I have not been doing any speed work at all or running on any hills. (Um …do I ever? lol) My runs on the weekend have been longish. And I have been suffering with a sore foot for it seems like forever. So as usual, I went into this race with no expectations other than to have fun and finish standing.

I bundled up in my usual running layers (2 shirts, DIY arm sleeves, vest, skirt/tights, gaiter, beanie, gloves).

I arrived around 9ish and got a great parking spot in a nearby parking lot.

Packet pick-up was again at the parish hall of the church in Lake George. This newer location was warm and had restrooms which is always a plus.

Instead of a shirt this year, they gave you a hat.

Eventually runners did arrive and I chatted with some whom I knew. It was strange not to be waiting for Andrea to drive in from VT. Definitely made me feel said…

Hi Don Yeaton (credit)

For the first time since startled running this race, it was not frigid…so I decided leave the vest behind.

We all waited until the last minute to go out into the cold. We had to walk quite a ways as the race started in town by the lake. (Since the race repeated its course, I will re-post some of my pics from previous years in addition to this year’s pics.)

There was no real starting line and the race was not chip timed. Even though I’ve run this course in previous years, I never really remember what the course was like so here is a map that I found online.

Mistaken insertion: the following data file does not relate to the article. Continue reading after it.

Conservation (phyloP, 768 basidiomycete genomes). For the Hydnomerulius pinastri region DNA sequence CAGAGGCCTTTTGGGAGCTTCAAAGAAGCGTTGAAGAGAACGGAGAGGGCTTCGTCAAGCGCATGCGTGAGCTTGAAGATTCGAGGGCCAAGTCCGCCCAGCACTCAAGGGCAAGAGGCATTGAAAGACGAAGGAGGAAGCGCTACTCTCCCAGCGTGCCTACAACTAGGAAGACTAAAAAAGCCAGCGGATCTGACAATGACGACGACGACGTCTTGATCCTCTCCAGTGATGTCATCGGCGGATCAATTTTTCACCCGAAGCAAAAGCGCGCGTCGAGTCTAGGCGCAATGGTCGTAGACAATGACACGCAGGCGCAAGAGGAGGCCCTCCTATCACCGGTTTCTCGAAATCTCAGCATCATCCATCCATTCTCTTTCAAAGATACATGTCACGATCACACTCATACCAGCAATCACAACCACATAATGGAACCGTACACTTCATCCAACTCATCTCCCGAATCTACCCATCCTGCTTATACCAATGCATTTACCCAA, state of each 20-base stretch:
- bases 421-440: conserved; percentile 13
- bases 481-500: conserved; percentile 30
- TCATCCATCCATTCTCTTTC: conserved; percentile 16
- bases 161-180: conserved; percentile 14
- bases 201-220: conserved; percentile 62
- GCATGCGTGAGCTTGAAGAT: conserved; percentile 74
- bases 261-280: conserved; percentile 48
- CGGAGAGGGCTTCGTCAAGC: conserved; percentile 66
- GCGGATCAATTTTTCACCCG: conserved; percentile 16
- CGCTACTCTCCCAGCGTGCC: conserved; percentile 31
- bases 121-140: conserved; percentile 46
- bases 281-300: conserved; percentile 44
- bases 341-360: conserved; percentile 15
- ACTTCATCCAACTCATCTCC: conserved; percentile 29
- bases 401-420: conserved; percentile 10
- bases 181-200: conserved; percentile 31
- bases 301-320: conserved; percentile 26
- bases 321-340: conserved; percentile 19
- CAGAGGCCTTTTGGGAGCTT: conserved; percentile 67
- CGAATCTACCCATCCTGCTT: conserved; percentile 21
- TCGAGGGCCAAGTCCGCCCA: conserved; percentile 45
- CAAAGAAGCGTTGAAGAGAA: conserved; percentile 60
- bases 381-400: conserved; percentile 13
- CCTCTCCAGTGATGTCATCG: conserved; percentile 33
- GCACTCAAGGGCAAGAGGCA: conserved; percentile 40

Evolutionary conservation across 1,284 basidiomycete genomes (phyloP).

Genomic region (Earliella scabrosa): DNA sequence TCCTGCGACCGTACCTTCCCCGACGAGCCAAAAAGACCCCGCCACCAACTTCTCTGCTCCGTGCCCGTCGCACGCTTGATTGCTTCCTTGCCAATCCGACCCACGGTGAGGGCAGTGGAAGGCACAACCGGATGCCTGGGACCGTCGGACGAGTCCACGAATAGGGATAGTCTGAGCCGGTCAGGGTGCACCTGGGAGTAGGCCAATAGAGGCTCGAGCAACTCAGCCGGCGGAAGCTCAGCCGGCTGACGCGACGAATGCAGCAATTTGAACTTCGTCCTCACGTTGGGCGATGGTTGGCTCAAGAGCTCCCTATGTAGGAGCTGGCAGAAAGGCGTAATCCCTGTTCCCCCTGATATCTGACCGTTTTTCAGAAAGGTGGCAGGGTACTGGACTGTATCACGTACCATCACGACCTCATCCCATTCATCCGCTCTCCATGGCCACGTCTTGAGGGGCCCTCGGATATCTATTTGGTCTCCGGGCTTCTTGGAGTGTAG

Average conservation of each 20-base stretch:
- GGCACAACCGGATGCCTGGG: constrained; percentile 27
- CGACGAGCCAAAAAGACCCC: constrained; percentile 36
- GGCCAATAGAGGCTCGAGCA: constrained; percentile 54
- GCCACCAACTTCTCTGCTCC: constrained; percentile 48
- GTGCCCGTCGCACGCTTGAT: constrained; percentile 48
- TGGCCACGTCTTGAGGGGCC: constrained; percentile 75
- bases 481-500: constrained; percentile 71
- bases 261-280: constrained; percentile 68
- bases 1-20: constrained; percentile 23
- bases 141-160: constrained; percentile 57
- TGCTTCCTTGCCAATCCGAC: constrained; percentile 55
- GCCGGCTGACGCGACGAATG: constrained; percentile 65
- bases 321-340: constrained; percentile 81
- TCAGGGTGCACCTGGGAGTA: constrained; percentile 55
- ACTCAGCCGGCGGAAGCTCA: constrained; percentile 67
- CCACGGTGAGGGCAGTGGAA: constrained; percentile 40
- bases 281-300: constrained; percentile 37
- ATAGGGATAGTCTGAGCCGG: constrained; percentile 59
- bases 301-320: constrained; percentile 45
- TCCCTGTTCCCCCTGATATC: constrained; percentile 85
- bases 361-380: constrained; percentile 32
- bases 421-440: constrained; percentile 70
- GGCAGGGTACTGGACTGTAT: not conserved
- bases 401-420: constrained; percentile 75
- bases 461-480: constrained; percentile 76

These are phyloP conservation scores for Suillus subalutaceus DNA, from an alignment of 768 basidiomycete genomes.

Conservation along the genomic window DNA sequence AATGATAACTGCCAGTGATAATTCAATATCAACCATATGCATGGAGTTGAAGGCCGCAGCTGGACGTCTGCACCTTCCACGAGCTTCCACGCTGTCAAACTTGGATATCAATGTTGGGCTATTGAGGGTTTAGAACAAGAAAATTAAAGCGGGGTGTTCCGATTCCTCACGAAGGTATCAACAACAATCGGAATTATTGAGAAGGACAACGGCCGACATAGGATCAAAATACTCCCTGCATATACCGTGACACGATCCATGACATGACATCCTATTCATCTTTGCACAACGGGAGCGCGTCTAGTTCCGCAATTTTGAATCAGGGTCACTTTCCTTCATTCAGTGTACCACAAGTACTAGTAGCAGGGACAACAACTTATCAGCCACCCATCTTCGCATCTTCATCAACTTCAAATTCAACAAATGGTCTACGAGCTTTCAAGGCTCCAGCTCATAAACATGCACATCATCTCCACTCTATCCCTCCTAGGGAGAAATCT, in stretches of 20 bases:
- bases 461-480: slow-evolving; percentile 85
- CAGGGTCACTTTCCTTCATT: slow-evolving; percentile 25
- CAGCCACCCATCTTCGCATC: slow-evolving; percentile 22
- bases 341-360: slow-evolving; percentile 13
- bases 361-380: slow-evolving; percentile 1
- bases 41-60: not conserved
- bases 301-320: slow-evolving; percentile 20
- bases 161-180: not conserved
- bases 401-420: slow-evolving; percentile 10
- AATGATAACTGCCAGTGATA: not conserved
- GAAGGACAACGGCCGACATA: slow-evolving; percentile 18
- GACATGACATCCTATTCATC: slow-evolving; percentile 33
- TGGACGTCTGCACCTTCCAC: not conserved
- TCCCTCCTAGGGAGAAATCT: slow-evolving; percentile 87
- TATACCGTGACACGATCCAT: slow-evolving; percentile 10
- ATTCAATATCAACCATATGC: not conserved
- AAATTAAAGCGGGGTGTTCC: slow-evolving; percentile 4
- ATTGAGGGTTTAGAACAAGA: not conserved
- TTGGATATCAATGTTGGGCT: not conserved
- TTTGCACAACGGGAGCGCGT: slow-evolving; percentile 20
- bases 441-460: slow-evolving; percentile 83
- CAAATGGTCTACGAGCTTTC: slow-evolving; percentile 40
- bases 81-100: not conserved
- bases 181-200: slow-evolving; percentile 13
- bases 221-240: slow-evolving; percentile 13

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I am directionally challenged anyway so it wouldn’t have meant much to me even if I looked at the map before the race.

waiting to begin (pic from D. Olden)

Before the they started the race, they had a moment of silence for Andrea and then announced that this year’s race would be dedicated to her.  I got pretty emotional but luckily, the race started quickly after and I concentrated on running.

My foot, in my mind, had gotten less painful but I realized that during this race, it really HAD NOT.  It hurt with EVERY step.  It made me very mad and frustrated but then I thought about Andrea and all the pain she had gone through this past year.  And I just ran through the pain. It was just a race…and I would finish it no matter how long it took.